Thursday, October 25, 2012

Happiness is Enjoying a Flat Tire

I am proud, NO - that is not a strong enough word - I am ELATED over the effectiveness of my “Happiness is” project. I was recently rushing around running errands after a hectic Monday at the office. My husband was traveling on business, so I had to hurry home, throw on my Super-mama cape, wrangle all three kids into bed after feeding them a somewhat healthy meal, giving them their baths and preparing their backpacks for the next day.  I quickly stopped off at Toys R Us to arm myself with some small toys for the kids, aka bribery for good behavior.

As I pulled into the parking lot of the 8th Wonder of the World I noticed that my “check tire pressure" light was on. A quick lap around the car revealed a good size nail in the wall of my rear tire. The air leaving my tire was whistling Dixie at me, in a mocking kind of way. “Super-mama powers ACTIVATE”. This is one of those situations where you can choose to crumble to the ground, kick, scream, cry, call your husband who is miles away and proceed to waste precious time and energy on feeling sorry for yourself, because no one else is. Or you pull yourself together, call roadside assistance, arrange for the nanny to work a little late, and THEN you call your husband informing him of the situation. I chose the latter.

I had a few flashes of self-pity as I sat down to wait for help to arrive. At that moment I started talking to myself. That is right I was the crazed woman in the back of the parking lot carrying on a conversation with myself. I said “think of a “Happiness is…” quote RIGHT NOW. Find one thing to be thankful for in this particular situation”. I decided that I was lucky not to have my kids with me. They would not have been happy having to wait an hour for the truck to arrive, and they would more than likely have talked me into going back inside Toys R Us. Turning the situation into a “Happiness is” observation felt like an instantaneous emotional facelift. 

I started posting “Happiness is” themed status updates on Facebook a few years ago. The idea started one night as I was walking up and down the bedroom floor rocking our middle son to sleep because of his teething pain. I could have chosen to be irritated over the lack of sleep and having to deal with a cranky baby. Instead I realized that this baby was thankfully healthy and not crying because he was in any life-threatening pain. His discomfort allowed us quiet one on one cuddle time that we otherwise would not have had. So I thought to myself “Happiness is teething at 3:00am”. Since then I have made it a point to try to turn everyday situations into moments of happiness celebrations. It is not that our lives are void of any disappointments, unhappiness, tears or frowns. However, it is because of and in spite of life’s ups and downs that we celebrate every small moment of happiness. I call it my “happiness therapy” and it works!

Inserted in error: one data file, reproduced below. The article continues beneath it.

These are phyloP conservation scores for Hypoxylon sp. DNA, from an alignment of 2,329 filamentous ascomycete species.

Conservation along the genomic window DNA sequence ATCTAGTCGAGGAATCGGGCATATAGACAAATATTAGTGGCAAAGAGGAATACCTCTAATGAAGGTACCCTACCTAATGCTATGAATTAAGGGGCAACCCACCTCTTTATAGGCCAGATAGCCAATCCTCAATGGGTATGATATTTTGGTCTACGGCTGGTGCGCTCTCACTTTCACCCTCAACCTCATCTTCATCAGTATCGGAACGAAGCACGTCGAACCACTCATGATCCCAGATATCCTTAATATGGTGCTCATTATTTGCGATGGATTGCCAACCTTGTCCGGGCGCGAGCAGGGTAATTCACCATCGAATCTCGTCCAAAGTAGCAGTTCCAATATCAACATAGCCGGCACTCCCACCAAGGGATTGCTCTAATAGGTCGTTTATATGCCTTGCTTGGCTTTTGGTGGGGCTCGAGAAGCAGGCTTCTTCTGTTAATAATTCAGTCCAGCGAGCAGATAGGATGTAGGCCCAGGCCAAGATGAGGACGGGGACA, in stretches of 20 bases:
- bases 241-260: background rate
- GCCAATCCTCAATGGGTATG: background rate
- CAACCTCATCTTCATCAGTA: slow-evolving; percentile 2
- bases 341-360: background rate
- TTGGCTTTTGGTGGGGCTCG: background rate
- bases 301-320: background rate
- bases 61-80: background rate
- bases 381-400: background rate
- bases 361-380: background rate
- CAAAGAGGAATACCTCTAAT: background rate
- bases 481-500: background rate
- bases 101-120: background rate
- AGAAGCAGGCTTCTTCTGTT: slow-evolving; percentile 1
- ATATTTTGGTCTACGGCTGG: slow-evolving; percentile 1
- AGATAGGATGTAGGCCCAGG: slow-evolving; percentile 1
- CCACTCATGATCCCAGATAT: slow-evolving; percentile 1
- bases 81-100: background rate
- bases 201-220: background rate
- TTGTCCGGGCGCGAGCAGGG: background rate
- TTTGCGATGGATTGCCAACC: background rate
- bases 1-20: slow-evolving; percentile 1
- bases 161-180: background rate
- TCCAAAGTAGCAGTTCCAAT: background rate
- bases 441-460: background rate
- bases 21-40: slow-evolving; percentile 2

Instead of whining about a flat tire, I spent an hour cleaning out my wallet, my purse, making lists of things I wanted or needed to do. When I finally got home, an hour and a half late the kids were thrilled to see me, and they LOVED their “breakfast for dinner” as my last minute almost-healthy-meal solution. Oh, and they got their toys – the bribery worked and they were in bed half an hour earlier than normal. Ahhhhhh - Happiness! 

Monday, October 15, 2012

Happiness is a Word that Starts With "T"

As a family of five with three boys ages six, four and one you have to check your modesty at the door. Every day we are introduced to a new list of “potty words” that should be added to the latest edition of Webster’s Dictionary.

Our oldest boy must have realized that it is breast cancer awareness month when he agonized over what to bring for show and tell on Monday. The letter of the week was “T” and he wanted to take something cool, at least in the eyes of his kindergarten peers. We went through the obvious choices of Triceratops, T-Rex and Tiger. We even branched into the more non-conventional ideas of Toilet paper, Trash bag and Toothbrush, but none of these suggestions were met with the enthusiasm with which they were presented. 

All of a sudden, Jacob’s face lit up like the sky on a moon lit night. With enough emotion and drama to almost earn him an Oscar or at least a Tony, he said “I have a word on my brain, and it will not go away. I cannot stop thinking about it. I think it starts with “T”.” Both my husband were relieved to think that this never-ending parade of items starting with “T” could finally come to an end. Jacob gathered all his courage and proudly exclaimed “Titty!”!

Silence fell upon the room. As on queue, without a word spoken between us, both my husband and I had blank expressions, suppressing any hint of amusement. We ever so calmly said “that is not even a word, honey. Let us think of something else.” Jacob eventually settled on bringing a white tiger and a Transformer car to school.

As his mother, I certainly hope the word that would not leave his brain has been suppressed for at least another 10 – 15 years.